Thailand is the first recipient of six major grants the World Health Organization (WHO) is distributing to developing countries to establish in-country manufacturing capacity for influenza vaccine.
The agreement was signed during the sixtieth WHO World Health Assembly last week, and means that Thailand will receive a little under $2m (€1.5m) as initial support to establish a pilot facility for the production of pandemic flu vaccine.
Under the terms of the agreement, at least 10 per cent of the resulting doses will be reserved for purchase by UN agencies for use in developing countries during a pandemic, with the remaining 90 per cent available for the Thai government to do with as it wishes.
The $2m will come in four instalments: $250,000 to develop human resources, followed by $900,000 to manufacture 10,000 vaccine doses for clinical trials, and a third instalment of $700,000 to be paid when full production is ready. The final $46,000 will be handed over when the Government Pharmaceutical Organisation of Thailand receives WHO certification.
The grant comes as part of a scheme initiated by the WHO to try and facilitate vaccine technology transfer to developing countries. It is the first of six grants to be awarded, the funds for which have been donated by the governments of Japan ($8m) and the US ($10m). The other five recipients (who will receive up to $2.5m each) are Brazil, India, Indonesia, Mexico and Vietnam.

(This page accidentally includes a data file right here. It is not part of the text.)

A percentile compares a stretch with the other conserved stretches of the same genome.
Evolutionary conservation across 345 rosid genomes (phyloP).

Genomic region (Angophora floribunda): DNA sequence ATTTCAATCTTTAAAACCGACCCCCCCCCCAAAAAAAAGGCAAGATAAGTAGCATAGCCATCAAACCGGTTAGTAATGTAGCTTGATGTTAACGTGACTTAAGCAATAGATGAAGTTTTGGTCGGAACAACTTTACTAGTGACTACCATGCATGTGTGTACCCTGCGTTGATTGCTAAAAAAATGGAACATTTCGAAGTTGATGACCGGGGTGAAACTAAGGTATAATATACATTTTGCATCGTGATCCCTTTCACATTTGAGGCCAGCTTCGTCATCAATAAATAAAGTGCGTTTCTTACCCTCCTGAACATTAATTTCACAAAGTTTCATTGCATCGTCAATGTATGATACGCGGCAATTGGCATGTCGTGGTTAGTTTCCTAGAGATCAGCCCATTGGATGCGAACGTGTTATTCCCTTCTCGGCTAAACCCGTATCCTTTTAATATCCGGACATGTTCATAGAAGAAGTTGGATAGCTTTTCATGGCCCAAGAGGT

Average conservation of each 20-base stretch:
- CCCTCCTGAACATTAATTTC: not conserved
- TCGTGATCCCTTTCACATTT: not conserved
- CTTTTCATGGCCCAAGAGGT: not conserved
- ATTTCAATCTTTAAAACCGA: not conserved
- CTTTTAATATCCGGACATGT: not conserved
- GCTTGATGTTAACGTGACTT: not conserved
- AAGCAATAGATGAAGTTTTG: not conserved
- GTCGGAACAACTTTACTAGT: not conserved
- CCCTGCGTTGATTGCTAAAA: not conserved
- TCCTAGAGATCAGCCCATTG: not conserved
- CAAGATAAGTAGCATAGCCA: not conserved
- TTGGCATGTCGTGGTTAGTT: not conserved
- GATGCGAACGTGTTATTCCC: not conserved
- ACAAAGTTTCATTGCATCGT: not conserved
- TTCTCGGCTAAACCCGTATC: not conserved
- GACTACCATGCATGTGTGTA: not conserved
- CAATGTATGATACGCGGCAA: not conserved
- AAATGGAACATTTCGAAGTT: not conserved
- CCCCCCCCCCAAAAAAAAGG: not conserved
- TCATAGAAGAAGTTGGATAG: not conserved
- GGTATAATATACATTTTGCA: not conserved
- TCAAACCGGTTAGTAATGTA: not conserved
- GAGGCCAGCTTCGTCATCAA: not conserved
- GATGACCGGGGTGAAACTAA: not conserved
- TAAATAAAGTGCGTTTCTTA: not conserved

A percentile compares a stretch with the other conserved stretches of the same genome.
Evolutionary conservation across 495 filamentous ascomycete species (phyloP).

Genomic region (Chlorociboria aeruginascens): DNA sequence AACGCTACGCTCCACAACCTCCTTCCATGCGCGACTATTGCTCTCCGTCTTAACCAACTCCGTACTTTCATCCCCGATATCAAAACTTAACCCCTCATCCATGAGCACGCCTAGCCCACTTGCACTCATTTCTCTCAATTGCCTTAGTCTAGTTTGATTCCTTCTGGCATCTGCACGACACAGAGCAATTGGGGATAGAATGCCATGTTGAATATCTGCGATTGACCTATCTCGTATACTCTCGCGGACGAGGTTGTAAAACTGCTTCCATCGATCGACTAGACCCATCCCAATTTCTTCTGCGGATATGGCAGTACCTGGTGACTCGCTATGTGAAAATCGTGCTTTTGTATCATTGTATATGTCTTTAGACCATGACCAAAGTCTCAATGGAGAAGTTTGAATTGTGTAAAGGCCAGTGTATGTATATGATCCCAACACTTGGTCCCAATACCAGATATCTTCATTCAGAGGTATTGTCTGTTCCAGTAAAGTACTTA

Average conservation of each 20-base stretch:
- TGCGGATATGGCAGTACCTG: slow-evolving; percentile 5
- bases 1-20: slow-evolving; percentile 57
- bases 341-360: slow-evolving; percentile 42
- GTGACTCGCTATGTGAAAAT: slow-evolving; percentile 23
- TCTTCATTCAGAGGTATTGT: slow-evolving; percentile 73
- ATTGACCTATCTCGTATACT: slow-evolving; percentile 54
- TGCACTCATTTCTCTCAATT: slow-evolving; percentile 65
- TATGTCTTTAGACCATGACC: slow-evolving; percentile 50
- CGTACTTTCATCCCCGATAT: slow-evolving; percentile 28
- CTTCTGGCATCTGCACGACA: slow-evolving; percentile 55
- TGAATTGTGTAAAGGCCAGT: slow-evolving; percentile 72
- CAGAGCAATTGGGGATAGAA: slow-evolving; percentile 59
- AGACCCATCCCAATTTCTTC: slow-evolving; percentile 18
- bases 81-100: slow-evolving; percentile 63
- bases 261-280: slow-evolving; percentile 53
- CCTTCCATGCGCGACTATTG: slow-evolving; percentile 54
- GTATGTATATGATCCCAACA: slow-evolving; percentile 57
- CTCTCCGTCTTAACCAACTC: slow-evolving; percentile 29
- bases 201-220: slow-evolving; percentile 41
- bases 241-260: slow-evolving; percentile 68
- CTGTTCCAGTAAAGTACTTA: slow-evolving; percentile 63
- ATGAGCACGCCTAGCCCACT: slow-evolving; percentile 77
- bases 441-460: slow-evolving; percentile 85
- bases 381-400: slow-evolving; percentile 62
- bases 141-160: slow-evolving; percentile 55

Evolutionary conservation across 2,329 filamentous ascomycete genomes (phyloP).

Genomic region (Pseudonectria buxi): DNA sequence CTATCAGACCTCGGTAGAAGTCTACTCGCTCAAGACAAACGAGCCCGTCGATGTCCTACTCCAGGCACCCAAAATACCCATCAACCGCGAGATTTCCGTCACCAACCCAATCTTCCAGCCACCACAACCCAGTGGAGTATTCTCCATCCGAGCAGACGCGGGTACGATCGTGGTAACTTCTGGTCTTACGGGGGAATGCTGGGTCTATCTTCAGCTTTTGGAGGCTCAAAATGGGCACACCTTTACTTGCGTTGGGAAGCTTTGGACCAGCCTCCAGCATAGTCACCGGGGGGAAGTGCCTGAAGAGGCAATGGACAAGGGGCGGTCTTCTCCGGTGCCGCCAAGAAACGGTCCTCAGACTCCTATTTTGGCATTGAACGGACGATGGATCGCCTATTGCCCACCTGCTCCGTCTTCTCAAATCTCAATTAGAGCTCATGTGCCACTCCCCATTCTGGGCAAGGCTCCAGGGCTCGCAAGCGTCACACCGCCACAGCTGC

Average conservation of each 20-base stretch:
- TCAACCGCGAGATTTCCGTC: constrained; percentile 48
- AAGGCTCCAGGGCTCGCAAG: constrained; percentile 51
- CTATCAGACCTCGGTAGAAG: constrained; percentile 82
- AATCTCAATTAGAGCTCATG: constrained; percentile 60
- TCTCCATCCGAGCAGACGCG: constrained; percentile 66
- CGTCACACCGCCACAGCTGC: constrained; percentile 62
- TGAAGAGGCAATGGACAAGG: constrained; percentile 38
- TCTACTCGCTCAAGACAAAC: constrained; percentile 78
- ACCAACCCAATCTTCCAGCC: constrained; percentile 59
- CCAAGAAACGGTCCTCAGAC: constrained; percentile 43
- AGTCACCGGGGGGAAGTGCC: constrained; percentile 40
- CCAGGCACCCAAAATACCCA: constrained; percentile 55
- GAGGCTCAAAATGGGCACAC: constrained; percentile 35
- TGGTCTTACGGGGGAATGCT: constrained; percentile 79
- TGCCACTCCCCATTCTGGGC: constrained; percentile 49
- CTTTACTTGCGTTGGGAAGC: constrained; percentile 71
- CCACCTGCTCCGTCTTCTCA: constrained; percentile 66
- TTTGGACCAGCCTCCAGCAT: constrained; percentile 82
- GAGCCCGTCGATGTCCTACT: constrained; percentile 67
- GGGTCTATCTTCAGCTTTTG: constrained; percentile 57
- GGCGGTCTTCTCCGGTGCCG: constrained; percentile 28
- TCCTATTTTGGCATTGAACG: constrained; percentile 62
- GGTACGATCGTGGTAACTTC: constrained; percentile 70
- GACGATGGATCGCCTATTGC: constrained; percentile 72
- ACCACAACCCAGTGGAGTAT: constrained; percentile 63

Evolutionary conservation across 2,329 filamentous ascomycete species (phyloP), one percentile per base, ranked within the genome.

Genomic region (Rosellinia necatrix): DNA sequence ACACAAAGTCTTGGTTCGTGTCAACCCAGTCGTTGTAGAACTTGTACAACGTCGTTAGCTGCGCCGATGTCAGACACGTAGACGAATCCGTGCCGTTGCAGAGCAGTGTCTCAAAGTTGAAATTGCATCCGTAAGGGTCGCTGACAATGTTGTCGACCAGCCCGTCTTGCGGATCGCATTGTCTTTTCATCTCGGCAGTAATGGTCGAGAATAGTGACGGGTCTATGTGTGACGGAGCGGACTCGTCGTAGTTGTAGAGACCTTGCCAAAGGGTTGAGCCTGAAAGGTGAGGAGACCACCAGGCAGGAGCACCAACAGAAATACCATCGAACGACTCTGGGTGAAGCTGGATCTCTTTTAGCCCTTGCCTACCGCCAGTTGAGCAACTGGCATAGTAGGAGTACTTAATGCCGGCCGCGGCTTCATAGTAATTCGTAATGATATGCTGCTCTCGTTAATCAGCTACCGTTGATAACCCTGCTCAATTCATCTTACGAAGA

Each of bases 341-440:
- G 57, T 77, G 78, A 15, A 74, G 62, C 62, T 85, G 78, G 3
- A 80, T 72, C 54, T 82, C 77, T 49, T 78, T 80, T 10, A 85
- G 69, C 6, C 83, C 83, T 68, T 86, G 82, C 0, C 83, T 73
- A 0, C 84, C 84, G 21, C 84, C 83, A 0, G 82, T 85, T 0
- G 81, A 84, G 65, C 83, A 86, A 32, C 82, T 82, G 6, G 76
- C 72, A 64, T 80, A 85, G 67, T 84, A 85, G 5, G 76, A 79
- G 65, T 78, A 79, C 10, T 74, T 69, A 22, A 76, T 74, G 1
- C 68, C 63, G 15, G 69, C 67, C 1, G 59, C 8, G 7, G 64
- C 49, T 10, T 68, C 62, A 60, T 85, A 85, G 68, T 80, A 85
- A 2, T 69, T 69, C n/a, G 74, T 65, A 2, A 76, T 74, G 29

These initial grants are just a helping hand to get the countries on their way to domestic flu vaccine production, and it will take a minimum of three to five years for the grant recipient countries to begin actually producing vaccine locally, according to the WHO.
Up until then, the WHO will be on hand to provide technical advice, documentation and access to experts, and will act as a facilitator between the company providing the vaccine technology and the government of the developing country.
Thailand (and the subsequent recipients) will be required to report back to the WHO with progress reports, and at a later date may still require further funds either from the WHO or other external funding parties.
"Most countries with resource constraints do not have the means to access influenza vaccines," Marie-Paule Kieny, director of the WHO initiative for vaccine research said recently.
"If we are to be well-prepared for an influenza pandemic, it is essential that developing countries have access to vaccines."
At present there is a shortfall of several billion doses between current global vaccine manufacturing capacity and the forecast demand should a pandemic hit. To try and close this gap, the WHO have implemented a global action plan to increase vaccine supply, which includes the above mentioned measures to increase vaccine production capacity.
Other initiatives include investigating financing avenues to help developing countries access products manufactured by multinational vaccine producers, and encouraging R&D in pandemic flu vaccines. Progress in this last area has been encouraging, with over 40 clinical trials of pandemic flu vaccines in humans having been completed or currently ongoing, with all vaccines reported safe and well-tolerated in all age groups tested.